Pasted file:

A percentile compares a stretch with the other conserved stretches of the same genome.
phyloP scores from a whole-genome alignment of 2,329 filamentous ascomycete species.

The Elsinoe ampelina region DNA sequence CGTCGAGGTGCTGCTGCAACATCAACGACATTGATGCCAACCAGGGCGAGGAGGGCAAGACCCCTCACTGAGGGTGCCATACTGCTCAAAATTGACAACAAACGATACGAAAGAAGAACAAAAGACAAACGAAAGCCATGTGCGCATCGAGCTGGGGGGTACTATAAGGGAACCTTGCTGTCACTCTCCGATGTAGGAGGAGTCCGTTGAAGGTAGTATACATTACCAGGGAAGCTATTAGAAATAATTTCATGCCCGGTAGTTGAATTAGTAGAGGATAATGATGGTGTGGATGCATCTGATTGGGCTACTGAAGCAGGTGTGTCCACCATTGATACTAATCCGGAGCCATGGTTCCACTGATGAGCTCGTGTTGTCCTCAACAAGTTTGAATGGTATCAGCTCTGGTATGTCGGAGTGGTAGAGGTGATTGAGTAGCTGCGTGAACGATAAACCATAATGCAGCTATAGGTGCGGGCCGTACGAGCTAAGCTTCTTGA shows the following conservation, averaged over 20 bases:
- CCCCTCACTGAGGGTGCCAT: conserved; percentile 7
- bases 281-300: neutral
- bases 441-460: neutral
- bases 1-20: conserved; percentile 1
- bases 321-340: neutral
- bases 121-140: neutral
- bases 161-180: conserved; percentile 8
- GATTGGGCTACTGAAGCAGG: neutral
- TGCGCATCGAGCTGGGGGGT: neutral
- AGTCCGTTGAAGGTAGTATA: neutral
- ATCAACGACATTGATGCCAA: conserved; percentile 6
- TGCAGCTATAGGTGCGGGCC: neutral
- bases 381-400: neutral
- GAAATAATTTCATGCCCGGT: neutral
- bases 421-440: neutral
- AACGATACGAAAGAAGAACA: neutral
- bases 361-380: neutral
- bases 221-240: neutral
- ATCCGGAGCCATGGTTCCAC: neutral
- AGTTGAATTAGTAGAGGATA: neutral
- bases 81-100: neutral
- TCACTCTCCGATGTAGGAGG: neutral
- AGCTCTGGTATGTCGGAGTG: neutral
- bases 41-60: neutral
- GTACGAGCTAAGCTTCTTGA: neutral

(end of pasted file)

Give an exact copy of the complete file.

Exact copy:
A percentile compares a stretch with the other conserved stretches of the same genome.
phyloP scores from a whole-genome alignment of 2,329 filamentous ascomycete species.

The Elsinoe ampelina region DNA sequence CGTCGAGGTGCTGCTGCAACATCAACGACATTGATGCCAACCAGGGCGAGGAGGGCAAGACCCCTCACTGAGGGTGCCATACTGCTCAAAATTGACAACAAACGATACGAAAGAAGAACAAAAGACAAACGAAAGCCATGTGCGCATCGAGCTGGGGGGTACTATAAGGGAACCTTGCTGTCACTCTCCGATGTAGGAGGAGTCCGTTGAAGGTAGTATACATTACCAGGGAAGCTATTAGAAATAATTTCATGCCCGGTAGTTGAATTAGTAGAGGATAATGATGGTGTGGATGCATCTGATTGGGCTACTGAAGCAGGTGTGTCCACCATTGATACTAATCCGGAGCCATGGTTCCACTGATGAGCTCGTGTTGTCCTCAACAAGTTTGAATGGTATCAGCTCTGGTATGTCGGAGTGGTAGAGGTGATTGAGTAGCTGCGTGAACGATAAACCATAATGCAGCTATAGGTGCGGGCCGTACGAGCTAAGCTTCTTGA shows the following conservation, averaged over 20 bases:
- CCCCTCACTGAGGGTGCCAT: conserved; percentile 7
- bases 281-300: neutral
- bases 441-460: neutral
- bases 1-20: conserved; percentile 1
- bases 321-340: neutral
- bases 121-140: neutral
- bases 161-180: conserved; percentile 8
- GATTGGGCTACTGAAGCAGG: neutral
- TGCGCATCGAGCTGGGGGGT: neutral
- AGTCCGTTGAAGGTAGTATA: neutral
- ATCAACGACATTGATGCCAA: conserved; percentile 6
- TGCAGCTATAGGTGCGGGCC: neutral
- bases 381-400: neutral
- GAAATAATTTCATGCCCGGT: neutral
- bases 421-440: neutral
- AACGATACGAAAGAAGAACA: neutral
- bases 361-380: neutral
- bases 221-240: neutral
- ATCCGGAGCCATGGTTCCAC: neutral
- AGTTGAATTAGTAGAGGATA: neutral
- bases 81-100: neutral
- TCACTCTCCGATGTAGGAGG: neutral
- AGCTCTGGTATGTCGGAGTG: neutral
- bases 41-60: neutral
- GTACGAGCTAAGCTTCTTGA: neutral